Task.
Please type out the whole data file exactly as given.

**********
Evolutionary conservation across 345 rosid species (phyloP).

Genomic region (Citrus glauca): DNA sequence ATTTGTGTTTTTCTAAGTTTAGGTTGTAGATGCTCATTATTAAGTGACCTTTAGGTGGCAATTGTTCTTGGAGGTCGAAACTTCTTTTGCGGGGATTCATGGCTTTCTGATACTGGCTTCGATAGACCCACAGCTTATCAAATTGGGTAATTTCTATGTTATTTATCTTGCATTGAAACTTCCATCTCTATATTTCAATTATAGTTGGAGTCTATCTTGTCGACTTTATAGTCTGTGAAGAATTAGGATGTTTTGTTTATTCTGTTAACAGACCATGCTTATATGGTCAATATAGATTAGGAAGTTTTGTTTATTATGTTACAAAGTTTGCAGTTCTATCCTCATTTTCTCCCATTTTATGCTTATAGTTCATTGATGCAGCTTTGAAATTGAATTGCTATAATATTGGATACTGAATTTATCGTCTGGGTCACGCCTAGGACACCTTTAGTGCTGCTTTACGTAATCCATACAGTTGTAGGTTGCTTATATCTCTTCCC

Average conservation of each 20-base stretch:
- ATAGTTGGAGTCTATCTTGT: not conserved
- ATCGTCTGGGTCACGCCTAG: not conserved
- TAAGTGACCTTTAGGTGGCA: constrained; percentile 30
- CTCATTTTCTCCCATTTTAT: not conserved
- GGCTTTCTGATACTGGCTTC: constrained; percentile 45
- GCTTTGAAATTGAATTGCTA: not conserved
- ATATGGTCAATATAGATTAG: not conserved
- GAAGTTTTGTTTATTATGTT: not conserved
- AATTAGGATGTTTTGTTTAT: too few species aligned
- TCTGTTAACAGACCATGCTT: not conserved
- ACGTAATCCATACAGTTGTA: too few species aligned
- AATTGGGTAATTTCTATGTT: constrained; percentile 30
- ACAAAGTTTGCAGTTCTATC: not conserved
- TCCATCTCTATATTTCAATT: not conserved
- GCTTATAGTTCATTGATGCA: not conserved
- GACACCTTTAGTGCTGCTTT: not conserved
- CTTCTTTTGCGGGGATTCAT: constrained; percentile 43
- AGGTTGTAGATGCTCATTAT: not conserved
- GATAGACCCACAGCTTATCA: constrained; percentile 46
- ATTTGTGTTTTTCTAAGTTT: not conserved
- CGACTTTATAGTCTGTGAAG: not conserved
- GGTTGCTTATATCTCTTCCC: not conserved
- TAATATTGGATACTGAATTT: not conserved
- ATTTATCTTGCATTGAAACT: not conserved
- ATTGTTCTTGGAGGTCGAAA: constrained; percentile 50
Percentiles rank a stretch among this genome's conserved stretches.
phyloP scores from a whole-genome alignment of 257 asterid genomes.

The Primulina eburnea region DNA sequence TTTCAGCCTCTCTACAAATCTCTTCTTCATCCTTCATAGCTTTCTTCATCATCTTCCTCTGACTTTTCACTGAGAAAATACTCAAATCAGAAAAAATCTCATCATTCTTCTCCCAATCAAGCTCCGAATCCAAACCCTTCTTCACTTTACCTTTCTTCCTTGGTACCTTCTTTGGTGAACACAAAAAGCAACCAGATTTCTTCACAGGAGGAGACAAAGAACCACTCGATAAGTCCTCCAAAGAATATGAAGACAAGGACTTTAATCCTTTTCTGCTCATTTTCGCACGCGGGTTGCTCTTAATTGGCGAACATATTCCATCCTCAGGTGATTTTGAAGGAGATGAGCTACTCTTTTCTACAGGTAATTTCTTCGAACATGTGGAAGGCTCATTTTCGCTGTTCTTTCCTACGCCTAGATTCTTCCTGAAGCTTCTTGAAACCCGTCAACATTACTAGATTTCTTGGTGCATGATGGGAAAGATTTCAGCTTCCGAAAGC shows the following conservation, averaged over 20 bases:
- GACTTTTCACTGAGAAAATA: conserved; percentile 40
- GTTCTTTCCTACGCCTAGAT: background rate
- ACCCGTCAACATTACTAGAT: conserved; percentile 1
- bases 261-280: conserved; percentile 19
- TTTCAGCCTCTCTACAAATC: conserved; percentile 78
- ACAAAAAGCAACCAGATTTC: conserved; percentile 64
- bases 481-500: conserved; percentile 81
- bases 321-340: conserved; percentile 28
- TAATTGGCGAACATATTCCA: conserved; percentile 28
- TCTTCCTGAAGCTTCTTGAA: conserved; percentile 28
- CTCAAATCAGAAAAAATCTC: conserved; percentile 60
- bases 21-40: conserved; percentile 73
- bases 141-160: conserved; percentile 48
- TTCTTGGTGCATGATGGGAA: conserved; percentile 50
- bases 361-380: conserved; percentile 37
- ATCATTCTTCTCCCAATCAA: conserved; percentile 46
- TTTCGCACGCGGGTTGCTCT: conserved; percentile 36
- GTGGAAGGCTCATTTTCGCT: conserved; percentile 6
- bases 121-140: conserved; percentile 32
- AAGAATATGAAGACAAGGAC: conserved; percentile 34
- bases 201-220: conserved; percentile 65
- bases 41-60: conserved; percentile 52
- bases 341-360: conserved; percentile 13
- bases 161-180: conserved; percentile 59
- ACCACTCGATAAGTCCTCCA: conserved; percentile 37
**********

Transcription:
Evolutionary conservation across 345 rosid species (phyloP).

Genomic region (Citrus glauca): DNA sequence ATTTGTGTTTTTCTAAGTTTAGGTTGTAGATGCTCATTATTAAGTGACCTTTAGGTGGCAATTGTTCTTGGAGGTCGAAACTTCTTTTGCGGGGATTCATGGCTTTCTGATACTGGCTTCGATAGACCCACAGCTTATCAAATTGGGTAATTTCTATGTTATTTATCTTGCATTGAAACTTCCATCTCTATATTTCAATTATAGTTGGAGTCTATCTTGTCGACTTTATAGTCTGTGAAGAATTAGGATGTTTTGTTTATTCTGTTAACAGACCATGCTTATATGGTCAATATAGATTAGGAAGTTTTGTTTATTATGTTACAAAGTTTGCAGTTCTATCCTCATTTTCTCCCATTTTATGCTTATAGTTCATTGATGCAGCTTTGAAATTGAATTGCTATAATATTGGATACTGAATTTATCGTCTGGGTCACGCCTAGGACACCTTTAGTGCTGCTTTACGTAATCCATACAGTTGTAGGTTGCTTATATCTCTTCCC

Average conservation of each 20-base stretch:
- ATAGTTGGAGTCTATCTTGT: not conserved
- ATCGTCTGGGTCACGCCTAG: not conserved
- TAAGTGACCTTTAGGTGGCA: constrained; percentile 30
- CTCATTTTCTCCCATTTTAT: not conserved
- GGCTTTCTGATACTGGCTTC: constrained; percentile 45
- GCTTTGAAATTGAATTGCTA: not conserved
- ATATGGTCAATATAGATTAG: not conserved
- GAAGTTTTGTTTATTATGTT: not conserved
- AATTAGGATGTTTTGTTTAT: too few species aligned
- TCTGTTAACAGACCATGCTT: not conserved
- ACGTAATCCATACAGTTGTA: too few species aligned
- AATTGGGTAATTTCTATGTT: constrained; percentile 30
- ACAAAGTTTGCAGTTCTATC: not conserved
- TCCATCTCTATATTTCAATT: not conserved
- GCTTATAGTTCATTGATGCA: not conserved
- GACACCTTTAGTGCTGCTTT: not conserved
- CTTCTTTTGCGGGGATTCAT: constrained; percentile 43
- AGGTTGTAGATGCTCATTAT: not conserved
- GATAGACCCACAGCTTATCA: constrained; percentile 46
- ATTTGTGTTTTTCTAAGTTT: not conserved
- CGACTTTATAGTCTGTGAAG: not conserved
- GGTTGCTTATATCTCTTCCC: not conserved
- TAATATTGGATACTGAATTT: not conserved
- ATTTATCTTGCATTGAAACT: not conserved
- ATTGTTCTTGGAGGTCGAAA: constrained; percentile 50
Percentiles rank a stretch among this genome's conserved stretches.
phyloP scores from a whole-genome alignment of 257 asterid genomes.

The Primulina eburnea region DNA sequence TTTCAGCCTCTCTACAAATCTCTTCTTCATCCTTCATAGCTTTCTTCATCATCTTCCTCTGACTTTTCACTGAGAAAATACTCAAATCAGAAAAAATCTCATCATTCTTCTCCCAATCAAGCTCCGAATCCAAACCCTTCTTCACTTTACCTTTCTTCCTTGGTACCTTCTTTGGTGAACACAAAAAGCAACCAGATTTCTTCACAGGAGGAGACAAAGAACCACTCGATAAGTCCTCCAAAGAATATGAAGACAAGGACTTTAATCCTTTTCTGCTCATTTTCGCACGCGGGTTGCTCTTAATTGGCGAACATATTCCATCCTCAGGTGATTTTGAAGGAGATGAGCTACTCTTTTCTACAGGTAATTTCTTCGAACATGTGGAAGGCTCATTTTCGCTGTTCTTTCCTACGCCTAGATTCTTCCTGAAGCTTCTTGAAACCCGTCAACATTACTAGATTTCTTGGTGCATGATGGGAAAGATTTCAGCTTCCGAAAGC shows the following conservation, averaged over 20 bases:
- GACTTTTCACTGAGAAAATA: conserved; percentile 40
- GTTCTTTCCTACGCCTAGAT: background rate
- ACCCGTCAACATTACTAGAT: conserved; percentile 1
- bases 261-280: conserved; percentile 19
- TTTCAGCCTCTCTACAAATC: conserved; percentile 78
- ACAAAAAGCAACCAGATTTC: conserved; percentile 64
- bases 481-500: conserved; percentile 81
- bases 321-340: conserved; percentile 28
- TAATTGGCGAACATATTCCA: conserved; percentile 28
- TCTTCCTGAAGCTTCTTGAA: conserved; percentile 28
- CTCAAATCAGAAAAAATCTC: conserved; percentile 60
- bases 21-40: conserved; percentile 73
- bases 141-160: conserved; percentile 48
- TTCTTGGTGCATGATGGGAA: conserved; percentile 50
- bases 361-380: conserved; percentile 37
- ATCATTCTTCTCCCAATCAA: conserved; percentile 46
- TTTCGCACGCGGGTTGCTCT: conserved; percentile 36
- GTGGAAGGCTCATTTTCGCT: conserved; percentile 6
- bases 121-140: conserved; percentile 32
- AAGAATATGAAGACAAGGAC: conserved; percentile 34
- bases 201-220: conserved; percentile 65
- bases 41-60: conserved; percentile 52
- bases 341-360: conserved; percentile 13
- bases 161-180: conserved; percentile 59
- ACCACTCGATAAGTCCTCCA: conserved; percentile 37